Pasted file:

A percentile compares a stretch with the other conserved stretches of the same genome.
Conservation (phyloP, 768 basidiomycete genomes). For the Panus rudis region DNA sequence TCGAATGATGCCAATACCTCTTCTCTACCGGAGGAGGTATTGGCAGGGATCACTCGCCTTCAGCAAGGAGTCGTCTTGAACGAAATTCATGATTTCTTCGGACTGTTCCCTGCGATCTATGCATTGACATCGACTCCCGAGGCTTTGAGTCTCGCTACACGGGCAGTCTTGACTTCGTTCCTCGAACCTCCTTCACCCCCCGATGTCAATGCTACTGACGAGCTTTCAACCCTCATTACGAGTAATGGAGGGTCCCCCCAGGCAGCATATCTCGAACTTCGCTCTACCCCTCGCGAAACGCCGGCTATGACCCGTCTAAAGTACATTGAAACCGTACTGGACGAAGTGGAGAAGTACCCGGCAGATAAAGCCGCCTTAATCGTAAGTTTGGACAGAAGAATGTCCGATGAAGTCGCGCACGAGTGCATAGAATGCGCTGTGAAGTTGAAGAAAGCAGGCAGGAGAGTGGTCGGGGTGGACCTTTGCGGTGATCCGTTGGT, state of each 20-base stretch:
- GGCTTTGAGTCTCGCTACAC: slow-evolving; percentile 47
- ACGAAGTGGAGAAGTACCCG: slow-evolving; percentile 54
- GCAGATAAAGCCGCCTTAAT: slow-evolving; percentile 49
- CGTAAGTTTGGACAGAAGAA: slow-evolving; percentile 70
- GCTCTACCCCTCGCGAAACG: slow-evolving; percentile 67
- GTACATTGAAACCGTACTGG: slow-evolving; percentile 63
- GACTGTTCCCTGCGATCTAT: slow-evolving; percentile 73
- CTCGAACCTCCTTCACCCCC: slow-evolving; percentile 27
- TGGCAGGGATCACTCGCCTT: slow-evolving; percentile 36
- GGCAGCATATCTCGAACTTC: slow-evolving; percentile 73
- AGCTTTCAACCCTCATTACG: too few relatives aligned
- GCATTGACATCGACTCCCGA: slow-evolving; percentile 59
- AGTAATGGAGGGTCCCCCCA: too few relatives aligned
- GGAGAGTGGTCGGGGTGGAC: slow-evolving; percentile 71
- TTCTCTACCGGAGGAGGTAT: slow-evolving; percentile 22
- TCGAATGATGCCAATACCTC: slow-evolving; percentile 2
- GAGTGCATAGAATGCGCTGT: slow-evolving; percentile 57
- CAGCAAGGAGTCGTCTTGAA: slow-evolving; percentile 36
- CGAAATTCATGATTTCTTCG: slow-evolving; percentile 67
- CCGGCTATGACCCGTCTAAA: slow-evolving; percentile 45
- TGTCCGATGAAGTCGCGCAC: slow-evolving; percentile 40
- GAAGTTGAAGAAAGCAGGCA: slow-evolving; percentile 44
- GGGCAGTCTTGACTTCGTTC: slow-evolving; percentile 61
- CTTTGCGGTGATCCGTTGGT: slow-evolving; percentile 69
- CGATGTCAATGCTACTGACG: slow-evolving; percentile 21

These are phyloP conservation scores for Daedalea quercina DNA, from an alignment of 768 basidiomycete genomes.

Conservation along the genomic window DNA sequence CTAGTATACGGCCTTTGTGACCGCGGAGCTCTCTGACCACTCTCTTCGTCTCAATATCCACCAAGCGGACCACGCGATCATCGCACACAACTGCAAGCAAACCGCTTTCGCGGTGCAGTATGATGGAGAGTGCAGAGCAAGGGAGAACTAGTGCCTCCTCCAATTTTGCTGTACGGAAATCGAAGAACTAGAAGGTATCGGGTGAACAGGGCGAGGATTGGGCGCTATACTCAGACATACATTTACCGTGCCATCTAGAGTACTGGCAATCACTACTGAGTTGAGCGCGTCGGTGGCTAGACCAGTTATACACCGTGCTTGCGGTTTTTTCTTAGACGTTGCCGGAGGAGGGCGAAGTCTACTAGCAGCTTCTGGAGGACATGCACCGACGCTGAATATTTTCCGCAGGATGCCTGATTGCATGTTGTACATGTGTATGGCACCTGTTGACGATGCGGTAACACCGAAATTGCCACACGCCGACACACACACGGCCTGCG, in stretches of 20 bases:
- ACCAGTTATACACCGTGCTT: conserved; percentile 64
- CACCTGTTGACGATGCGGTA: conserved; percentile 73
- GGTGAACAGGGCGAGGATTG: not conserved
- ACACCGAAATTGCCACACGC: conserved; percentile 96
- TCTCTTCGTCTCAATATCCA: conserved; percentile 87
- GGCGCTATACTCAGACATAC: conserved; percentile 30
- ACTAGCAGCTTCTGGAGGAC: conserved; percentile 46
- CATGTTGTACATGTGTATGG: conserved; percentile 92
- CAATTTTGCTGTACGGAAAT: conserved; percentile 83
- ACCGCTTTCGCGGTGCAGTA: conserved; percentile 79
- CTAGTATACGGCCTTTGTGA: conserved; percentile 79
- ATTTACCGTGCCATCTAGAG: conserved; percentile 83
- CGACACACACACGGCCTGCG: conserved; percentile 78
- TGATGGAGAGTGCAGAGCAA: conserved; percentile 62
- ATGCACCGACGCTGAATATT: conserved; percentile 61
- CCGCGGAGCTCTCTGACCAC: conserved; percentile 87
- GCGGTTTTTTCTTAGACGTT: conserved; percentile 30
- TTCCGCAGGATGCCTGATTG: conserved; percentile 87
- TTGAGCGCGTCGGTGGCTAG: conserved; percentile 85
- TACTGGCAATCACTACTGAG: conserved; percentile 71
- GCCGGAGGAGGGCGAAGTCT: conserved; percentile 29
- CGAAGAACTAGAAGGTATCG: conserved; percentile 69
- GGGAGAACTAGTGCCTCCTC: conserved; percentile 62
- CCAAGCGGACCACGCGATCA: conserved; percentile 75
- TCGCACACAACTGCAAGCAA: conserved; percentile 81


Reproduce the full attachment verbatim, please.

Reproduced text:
A percentile compares a stretch with the other conserved stretches of the same genome.
Conservation (phyloP, 768 basidiomycete genomes). For the Panus rudis region DNA sequence TCGAATGATGCCAATACCTCTTCTCTACCGGAGGAGGTATTGGCAGGGATCACTCGCCTTCAGCAAGGAGTCGTCTTGAACGAAATTCATGATTTCTTCGGACTGTTCCCTGCGATCTATGCATTGACATCGACTCCCGAGGCTTTGAGTCTCGCTACACGGGCAGTCTTGACTTCGTTCCTCGAACCTCCTTCACCCCCCGATGTCAATGCTACTGACGAGCTTTCAACCCTCATTACGAGTAATGGAGGGTCCCCCCAGGCAGCATATCTCGAACTTCGCTCTACCCCTCGCGAAACGCCGGCTATGACCCGTCTAAAGTACATTGAAACCGTACTGGACGAAGTGGAGAAGTACCCGGCAGATAAAGCCGCCTTAATCGTAAGTTTGGACAGAAGAATGTCCGATGAAGTCGCGCACGAGTGCATAGAATGCGCTGTGAAGTTGAAGAAAGCAGGCAGGAGAGTGGTCGGGGTGGACCTTTGCGGTGATCCGTTGGT, state of each 20-base stretch:
- GGCTTTGAGTCTCGCTACAC: slow-evolving; percentile 47
- ACGAAGTGGAGAAGTACCCG: slow-evolving; percentile 54
- GCAGATAAAGCCGCCTTAAT: slow-evolving; percentile 49
- CGTAAGTTTGGACAGAAGAA: slow-evolving; percentile 70
- GCTCTACCCCTCGCGAAACG: slow-evolving; percentile 67
- GTACATTGAAACCGTACTGG: slow-evolving; percentile 63
- GACTGTTCCCTGCGATCTAT: slow-evolving; percentile 73
- CTCGAACCTCCTTCACCCCC: slow-evolving; percentile 27
- TGGCAGGGATCACTCGCCTT: slow-evolving; percentile 36
- GGCAGCATATCTCGAACTTC: slow-evolving; percentile 73
- AGCTTTCAACCCTCATTACG: too few relatives aligned
- GCATTGACATCGACTCCCGA: slow-evolving; percentile 59
- AGTAATGGAGGGTCCCCCCA: too few relatives aligned
- GGAGAGTGGTCGGGGTGGAC: slow-evolving; percentile 71
- TTCTCTACCGGAGGAGGTAT: slow-evolving; percentile 22
- TCGAATGATGCCAATACCTC: slow-evolving; percentile 2
- GAGTGCATAGAATGCGCTGT: slow-evolving; percentile 57
- CAGCAAGGAGTCGTCTTGAA: slow-evolving; percentile 36
- CGAAATTCATGATTTCTTCG: slow-evolving; percentile 67
- CCGGCTATGACCCGTCTAAA: slow-evolving; percentile 45
- TGTCCGATGAAGTCGCGCAC: slow-evolving; percentile 40
- GAAGTTGAAGAAAGCAGGCA: slow-evolving; percentile 44
- GGGCAGTCTTGACTTCGTTC: slow-evolving; percentile 61
- CTTTGCGGTGATCCGTTGGT: slow-evolving; percentile 69
- CGATGTCAATGCTACTGACG: slow-evolving; percentile 21

These are phyloP conservation scores for Daedalea quercina DNA, from an alignment of 768 basidiomycete genomes.

Conservation along the genomic window DNA sequence CTAGTATACGGCCTTTGTGACCGCGGAGCTCTCTGACCACTCTCTTCGTCTCAATATCCACCAAGCGGACCACGCGATCATCGCACACAACTGCAAGCAAACCGCTTTCGCGGTGCAGTATGATGGAGAGTGCAGAGCAAGGGAGAACTAGTGCCTCCTCCAATTTTGCTGTACGGAAATCGAAGAACTAGAAGGTATCGGGTGAACAGGGCGAGGATTGGGCGCTATACTCAGACATACATTTACCGTGCCATCTAGAGTACTGGCAATCACTACTGAGTTGAGCGCGTCGGTGGCTAGACCAGTTATACACCGTGCTTGCGGTTTTTTCTTAGACGTTGCCGGAGGAGGGCGAAGTCTACTAGCAGCTTCTGGAGGACATGCACCGACGCTGAATATTTTCCGCAGGATGCCTGATTGCATGTTGTACATGTGTATGGCACCTGTTGACGATGCGGTAACACCGAAATTGCCACACGCCGACACACACACGGCCTGCG, in stretches of 20 bases:
- ACCAGTTATACACCGTGCTT: conserved; percentile 64
- CACCTGTTGACGATGCGGTA: conserved; percentile 73
- GGTGAACAGGGCGAGGATTG: not conserved
- ACACCGAAATTGCCACACGC: conserved; percentile 96
- TCTCTTCGTCTCAATATCCA: conserved; percentile 87
- GGCGCTATACTCAGACATAC: conserved; percentile 30
- ACTAGCAGCTTCTGGAGGAC: conserved; percentile 46
- CATGTTGTACATGTGTATGG: conserved; percentile 92
- CAATTTTGCTGTACGGAAAT: conserved; percentile 83
- ACCGCTTTCGCGGTGCAGTA: conserved; percentile 79
- CTAGTATACGGCCTTTGTGA: conserved; percentile 79
- ATTTACCGTGCCATCTAGAG: conserved; percentile 83
- CGACACACACACGGCCTGCG: conserved; percentile 78
- TGATGGAGAGTGCAGAGCAA: conserved; percentile 62
- ATGCACCGACGCTGAATATT: conserved; percentile 61
- CCGCGGAGCTCTCTGACCAC: conserved; percentile 87
- GCGGTTTTTTCTTAGACGTT: conserved; percentile 30
- TTCCGCAGGATGCCTGATTG: conserved; percentile 87
- TTGAGCGCGTCGGTGGCTAG: conserved; percentile 85
- TACTGGCAATCACTACTGAG: conserved; percentile 71
- GCCGGAGGAGGGCGAAGTCT: conserved; percentile 29
- CGAAGAACTAGAAGGTATCG: conserved; percentile 69
- GGGAGAACTAGTGCCTCCTC: conserved; percentile 62
- CCAAGCGGACCACGCGATCA: conserved; percentile 75
- TCGCACACAACTGCAAGCAA: conserved; percentile 81